Glad to know you are out riding your bike, getting some fresh air and exercise. I know with today’s busy schedules, it’s hard to get in a ride during the day. That’s probably why you were riding at 12 midnight. I get it. The air is crisp and it’s nice and quiet.
One suggestion: can you add a couple of lights, say one on the front and one on the back of your bike when you are riding at night? I didn’t see you when I was driving until you weaved right in front of me in the dark, suddenly shooting across a four-lane road without looking to make a sweeping left turn.
Heck, throw in a couple of reflective strips on your clothing while you are at it.
Hey, I ride myself. I get it. Biking is the best. And sometimes, our only transportation option. So have it.
I know you are out there, Night Rider. I just can’t see you. At all.
Here’s one way I entertain myself while riding my bike. As I ride uphill past pedestrians or other cyclists, I look at them with crazy eyes and say loudly in a hoarse voice, “I’m not going to make it!”
Here is the breakdown of the most common four responses:
1. Keep staring straight ahead and hope I don’t talk to them anymore (35 percent).
2. Look of horror like I really am crying out for help (15 percent).
3. Laughter and giggling, sometimes followed by “You’re right” or “I don’t think you will!” (30 percent)
4. Suddenly they turn into Olympics coaches and start yelling “You CAN make it!” or “YOU GOT THIS!” (20 percent).
Today one old-timer about my age said, “If I can make it, YOU can make it.”
Hardy Dexheimer quit his job and is riding his bike around the world.
We caught up with him outside his home town in Pittsburgh, Pennsylvania to see how the trip was going.
“This is exciting. You are riding your bike around the world. How long you been on the road?” I asked him.
“I left yesterday morning,” Hardy said proudly. “I have sponsors for every mile of the trip. I hope to raise hundreds of thousands of dollars for various charities.”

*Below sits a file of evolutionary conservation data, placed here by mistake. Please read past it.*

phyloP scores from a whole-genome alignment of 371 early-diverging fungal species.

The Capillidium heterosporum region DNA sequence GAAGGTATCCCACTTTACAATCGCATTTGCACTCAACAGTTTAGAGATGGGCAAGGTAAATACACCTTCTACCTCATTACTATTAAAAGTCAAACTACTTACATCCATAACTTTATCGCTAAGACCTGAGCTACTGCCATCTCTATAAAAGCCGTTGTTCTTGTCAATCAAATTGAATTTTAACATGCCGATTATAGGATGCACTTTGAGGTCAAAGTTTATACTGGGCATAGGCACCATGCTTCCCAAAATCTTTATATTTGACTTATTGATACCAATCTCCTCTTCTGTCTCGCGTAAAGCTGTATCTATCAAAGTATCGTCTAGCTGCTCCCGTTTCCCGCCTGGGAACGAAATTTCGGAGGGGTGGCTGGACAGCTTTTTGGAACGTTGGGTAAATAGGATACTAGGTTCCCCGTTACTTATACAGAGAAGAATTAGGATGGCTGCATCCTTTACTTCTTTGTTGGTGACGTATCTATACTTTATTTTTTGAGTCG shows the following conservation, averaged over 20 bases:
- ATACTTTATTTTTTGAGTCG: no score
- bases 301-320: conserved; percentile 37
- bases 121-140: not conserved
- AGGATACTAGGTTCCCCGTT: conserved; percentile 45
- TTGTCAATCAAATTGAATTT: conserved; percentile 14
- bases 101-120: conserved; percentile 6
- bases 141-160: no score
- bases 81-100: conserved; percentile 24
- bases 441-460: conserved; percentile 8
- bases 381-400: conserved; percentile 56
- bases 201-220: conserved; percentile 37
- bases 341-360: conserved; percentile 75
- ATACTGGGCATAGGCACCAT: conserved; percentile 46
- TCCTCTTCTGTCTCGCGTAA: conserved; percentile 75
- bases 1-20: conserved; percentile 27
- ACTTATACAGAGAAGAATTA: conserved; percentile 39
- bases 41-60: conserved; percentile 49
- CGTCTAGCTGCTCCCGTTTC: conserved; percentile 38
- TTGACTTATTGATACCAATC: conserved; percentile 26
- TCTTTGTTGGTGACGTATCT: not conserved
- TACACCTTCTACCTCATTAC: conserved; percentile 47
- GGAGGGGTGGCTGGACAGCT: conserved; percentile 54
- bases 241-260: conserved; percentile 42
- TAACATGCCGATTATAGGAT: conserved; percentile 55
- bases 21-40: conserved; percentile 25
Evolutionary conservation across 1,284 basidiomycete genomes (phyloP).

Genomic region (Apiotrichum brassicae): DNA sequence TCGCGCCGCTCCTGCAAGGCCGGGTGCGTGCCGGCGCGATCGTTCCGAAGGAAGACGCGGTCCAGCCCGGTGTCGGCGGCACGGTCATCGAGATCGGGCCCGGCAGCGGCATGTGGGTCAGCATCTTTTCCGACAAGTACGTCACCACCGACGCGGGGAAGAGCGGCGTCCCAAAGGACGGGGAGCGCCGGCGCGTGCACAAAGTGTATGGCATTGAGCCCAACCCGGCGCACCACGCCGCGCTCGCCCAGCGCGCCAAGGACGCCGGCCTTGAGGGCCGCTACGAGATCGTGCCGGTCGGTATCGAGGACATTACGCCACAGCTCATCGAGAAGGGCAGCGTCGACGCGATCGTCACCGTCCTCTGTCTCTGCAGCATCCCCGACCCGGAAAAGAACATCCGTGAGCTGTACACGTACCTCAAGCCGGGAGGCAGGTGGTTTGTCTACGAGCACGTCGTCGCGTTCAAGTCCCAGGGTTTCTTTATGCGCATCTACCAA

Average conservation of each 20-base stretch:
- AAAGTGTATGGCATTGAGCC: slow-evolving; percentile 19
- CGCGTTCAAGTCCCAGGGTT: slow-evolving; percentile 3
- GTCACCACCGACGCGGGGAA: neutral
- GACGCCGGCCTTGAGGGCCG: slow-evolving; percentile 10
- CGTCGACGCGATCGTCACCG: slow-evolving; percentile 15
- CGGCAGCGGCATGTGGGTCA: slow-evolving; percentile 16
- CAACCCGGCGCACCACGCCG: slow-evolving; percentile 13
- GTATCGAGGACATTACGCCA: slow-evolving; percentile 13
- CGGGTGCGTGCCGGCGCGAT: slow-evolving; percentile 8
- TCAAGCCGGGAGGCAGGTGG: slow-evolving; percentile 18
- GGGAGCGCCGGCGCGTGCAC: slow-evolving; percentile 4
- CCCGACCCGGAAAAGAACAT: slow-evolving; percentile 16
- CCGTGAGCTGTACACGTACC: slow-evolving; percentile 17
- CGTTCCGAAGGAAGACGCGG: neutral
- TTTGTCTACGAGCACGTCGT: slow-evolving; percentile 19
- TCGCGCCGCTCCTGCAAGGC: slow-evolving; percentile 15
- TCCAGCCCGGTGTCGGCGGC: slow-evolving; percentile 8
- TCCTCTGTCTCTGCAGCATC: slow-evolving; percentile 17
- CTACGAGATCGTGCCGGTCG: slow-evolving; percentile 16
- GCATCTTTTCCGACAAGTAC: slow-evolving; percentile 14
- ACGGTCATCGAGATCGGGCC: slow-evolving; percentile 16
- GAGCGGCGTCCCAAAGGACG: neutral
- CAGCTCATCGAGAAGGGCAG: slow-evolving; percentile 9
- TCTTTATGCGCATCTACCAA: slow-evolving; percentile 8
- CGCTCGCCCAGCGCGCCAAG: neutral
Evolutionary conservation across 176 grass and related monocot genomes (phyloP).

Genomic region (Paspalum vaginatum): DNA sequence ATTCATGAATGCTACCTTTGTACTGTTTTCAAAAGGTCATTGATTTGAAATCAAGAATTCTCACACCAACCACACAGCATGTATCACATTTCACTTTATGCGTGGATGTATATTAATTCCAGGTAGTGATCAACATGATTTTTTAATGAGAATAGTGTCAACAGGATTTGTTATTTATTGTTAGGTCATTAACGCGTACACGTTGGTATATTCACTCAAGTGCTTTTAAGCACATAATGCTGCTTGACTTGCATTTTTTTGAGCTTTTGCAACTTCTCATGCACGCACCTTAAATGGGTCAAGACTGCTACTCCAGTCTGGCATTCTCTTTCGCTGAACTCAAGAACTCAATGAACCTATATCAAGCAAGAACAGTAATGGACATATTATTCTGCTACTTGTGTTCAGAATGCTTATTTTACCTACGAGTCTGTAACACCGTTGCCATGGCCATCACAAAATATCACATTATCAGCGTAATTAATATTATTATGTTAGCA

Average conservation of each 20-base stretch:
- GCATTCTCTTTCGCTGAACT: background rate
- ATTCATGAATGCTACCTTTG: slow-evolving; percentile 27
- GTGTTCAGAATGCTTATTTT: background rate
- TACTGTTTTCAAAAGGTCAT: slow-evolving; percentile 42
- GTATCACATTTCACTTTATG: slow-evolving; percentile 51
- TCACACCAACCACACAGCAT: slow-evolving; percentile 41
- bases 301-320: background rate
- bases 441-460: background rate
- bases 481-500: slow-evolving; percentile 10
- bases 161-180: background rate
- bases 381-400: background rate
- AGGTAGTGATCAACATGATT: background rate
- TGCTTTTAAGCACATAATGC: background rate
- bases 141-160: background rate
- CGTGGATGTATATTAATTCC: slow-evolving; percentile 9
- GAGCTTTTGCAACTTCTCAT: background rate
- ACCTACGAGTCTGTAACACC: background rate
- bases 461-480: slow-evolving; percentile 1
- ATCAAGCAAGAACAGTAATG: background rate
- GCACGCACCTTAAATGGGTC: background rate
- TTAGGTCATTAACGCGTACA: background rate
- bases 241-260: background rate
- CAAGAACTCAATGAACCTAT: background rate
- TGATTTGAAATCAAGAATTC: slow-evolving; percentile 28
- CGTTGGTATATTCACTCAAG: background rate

“Great. You are doing wonderful things to help people. How far have you traveled at this point?” I said.
“Well, I technically haven’t started yet riding my bike,” he explained. “Up to now, I have been riding in various parades around town as different communities in the area celebrate my project and wish me well,” he said.
“You aren’t counting those parade miles in the total for the charity fundraising, are you?” I asked.
“Well, the truth is I am,” he said. “Those miles where I was riding in the parades are going to count because they are part of the entire project. In fact, I am scheduled to be in a parade in every community I go through this summer. I’ve also arranged for transportation from one town to the next, so I don’t have to waste any time cycling from parade to parade,” he explained.
“So, you are going to be riding in parades in every town, and you taking transportation from one town to the next. It doesn’t sound like you are going to be doing any actually cycling,” I said.
“Oh no,” he said. “I will be doing plenty of cycling at the end of the project. For the project itself, I didn’t want to get bogged down in losing energy and feeling sluggish. Also, the parades and transportation allow me to cover more ground and raise more money,” he said.
“But aren’t the people who pledged money thinking you are actually going to ride your bicycle the whole way?” I said.
“It was pretty clear in the fine print of the pledge forms that I would not be doing any actual peddling until the project is over. I will probably ride my bike from the final parade here in Pittsburgh back to my house. I should get home just in time to see the Game of Thrones marathon I have waiting for my return.”
Harold knew what he wanted when he bought his new Italian racing bicycle. He has been around the sport of cycling for over 15 years. When he saved the money up, he excitedly plunked it all down for a $10,000 beauty. Top of the line.
He plans to ride it all over town. To work. To the park. To the store. If you are thinking a $10,000 bike would be a target for thieves, you would be right. Don’t worry, Harold thought of that, too.
To protect his investment, he also spent $12,000 for a set of fifteen cables and D-Locks that secure the bike to any fixed object. “If I wanted to, I could attach it to a moving airplane,” Harold laughed. “It takes me an hour to unlock all the combination locks, and I have to carry a heavy key ring with 8 keys on it, but for a quick jaunt to the store, it’s good to feel secure.”
Harold spent the next hour locking up his bike in front of the store, and then went in to get a pack of smokes.